Winterspring

There are certain times of the year that are particularly notable, especially those times that relate to seasonal changes. The change from spring into summer is often so subtle that we hardly notice the shift. Summer eases into fall and the initial response is one of relief from the hot and dry weather of July and August. Fall is mostly nostalgic and family-oriented, with a string of holidays that makes us think of home and fam­ily, as well as other times in our lives. Winter is a time to batten our respective hatches and add a few layers. This time of year, in early March, offers a feeling of renewal along with a subtle reminder that we made it through another winter. This is the time of year I affectionately refer to as winterspring.

If you’ve read this column be­fore, you probably know of my tendency to acknowledge not only the four seasons but also the transitional period when two seasons overlap. As well as the human element, seasonal changes affect the movement of birds into and out of our local area in the form of massive migrations. It’s always difficult to pinpoint pre­cisely when birds move, but we certainly notice when they do. With the ongoing conversation about climate change and its ef­fect on birds in general and their primary food sources, seasonal overlaps are becoming more er­ratic than ever. With this in mind, let’s see what this time of year has to offer.

Winterspring is an exciting time of the year for birdwatchers. As we move into March, the birds that have wintered here become noticeably restless as instinctual urges occupy most of their wak­ing hours. Activity increases as the birds prepare for the long flights to their traditional nesting grounds. An excellent example is the Pacific black brant. In one of the more sensational migrations in the bird world, brant leave their Arctic nesting grounds in the fall and most of them fly as far south as Baja, Mexico. Some brant have been known to fly non-stop for as long as fifty hours to reach their wintering grounds.

Travelers Congregate Here

Throughout the winter months these same flocks meander north­ward, stopping at tra­ditional foraging and resting areas along the way. When winter-spring rolls around Brant. thousands of these birds congregate in the nutrient rich waters of the estuaries and embayments of northwest Wash­ington and Vancouver Island. The birds that you see here in March and April will be feeding constantly to build their fat re­serves for the long flight back to the Arctic where they will begin a new generation.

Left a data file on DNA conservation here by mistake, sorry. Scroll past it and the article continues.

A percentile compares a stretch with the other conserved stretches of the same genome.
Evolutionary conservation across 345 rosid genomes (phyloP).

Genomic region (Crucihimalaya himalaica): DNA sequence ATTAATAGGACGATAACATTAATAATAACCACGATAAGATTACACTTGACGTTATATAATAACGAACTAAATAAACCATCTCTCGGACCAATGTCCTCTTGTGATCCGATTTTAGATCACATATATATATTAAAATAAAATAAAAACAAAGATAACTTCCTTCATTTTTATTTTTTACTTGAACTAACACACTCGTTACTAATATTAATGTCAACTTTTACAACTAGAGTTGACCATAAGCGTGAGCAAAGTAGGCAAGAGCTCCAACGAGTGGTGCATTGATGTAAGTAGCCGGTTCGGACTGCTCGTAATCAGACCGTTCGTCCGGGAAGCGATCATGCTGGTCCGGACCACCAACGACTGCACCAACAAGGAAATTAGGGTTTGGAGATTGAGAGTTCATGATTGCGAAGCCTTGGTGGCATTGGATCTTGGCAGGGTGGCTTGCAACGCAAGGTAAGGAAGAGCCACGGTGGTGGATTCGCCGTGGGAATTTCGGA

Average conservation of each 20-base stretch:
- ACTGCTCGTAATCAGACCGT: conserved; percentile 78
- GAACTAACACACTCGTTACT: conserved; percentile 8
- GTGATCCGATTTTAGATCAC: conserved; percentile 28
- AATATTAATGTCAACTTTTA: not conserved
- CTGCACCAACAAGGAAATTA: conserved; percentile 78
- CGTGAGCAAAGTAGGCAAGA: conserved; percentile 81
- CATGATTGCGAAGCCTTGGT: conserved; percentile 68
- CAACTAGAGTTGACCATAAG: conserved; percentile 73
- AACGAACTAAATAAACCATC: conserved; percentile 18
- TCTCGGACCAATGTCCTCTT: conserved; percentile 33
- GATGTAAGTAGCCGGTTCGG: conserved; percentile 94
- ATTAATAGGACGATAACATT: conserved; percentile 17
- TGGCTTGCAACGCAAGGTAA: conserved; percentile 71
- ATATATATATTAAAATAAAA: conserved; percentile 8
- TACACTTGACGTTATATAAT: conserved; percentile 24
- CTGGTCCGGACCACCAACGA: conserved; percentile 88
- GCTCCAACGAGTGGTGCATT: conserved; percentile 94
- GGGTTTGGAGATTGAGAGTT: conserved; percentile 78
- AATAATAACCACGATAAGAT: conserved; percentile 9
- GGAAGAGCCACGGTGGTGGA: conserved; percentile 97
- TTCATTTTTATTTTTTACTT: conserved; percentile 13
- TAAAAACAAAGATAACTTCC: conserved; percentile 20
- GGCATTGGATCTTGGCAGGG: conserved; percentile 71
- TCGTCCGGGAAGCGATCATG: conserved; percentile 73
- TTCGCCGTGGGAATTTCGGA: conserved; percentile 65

Brant                   Photo: Joe Meche

Brant Photo: Joe Meche

This pattern is typical of many species and creates a special time of year for birdwatchers in What­com County. These spectacular seasonal gatherings of birds along county shorelines are so impressive that several of the more accessible sites have been designated either as Important Bird Areas or integral stops on the Great Washington State BirdingTrail’s Cascade Loop. The numbers tell the tale as large flocks of waterfowl and shorebirds stop for refueling on the way north. Many of the birds that we see are just passing through but several species, like the magnifi­cent Caspian terns, stop at suitable nesting sites in the area.

The traditional and once boun­tiful runs of herring guaranteed rafts of as many as 30–40,000 birds of numerous species. The south end of Birch Bay was often covered with diving birds ac­companied by large flocks of at least four species of gulls. With the decline in the herring stock, many of these birds have shifted their focus to Vancouver Island. However, other species of food fish still provide a healthy stock of prey to attract large numbers of birds to local waters.

With the weather moderating, winterspring is a great time to get out and enjoy our local birds and the amazing scenery that we have as a backdrop for long days in the field. Other parts of the country might boast of more bird species but no other place that I’ve visited can offer the views that we have of the North Cascades and the British Columbia Coast Range. Add to that the absence of biting insects and snakes and this is truly a birdwatcher’s paradise.

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Joe Meche is a past president of the North Cascades Audubon Society and was a member of the board of directors for 20 years. He has been watching birds for more than 60 years and photographing birds and landscapes for more than 40 years. He has written more than 150 articles for Whatcom Watch.

 

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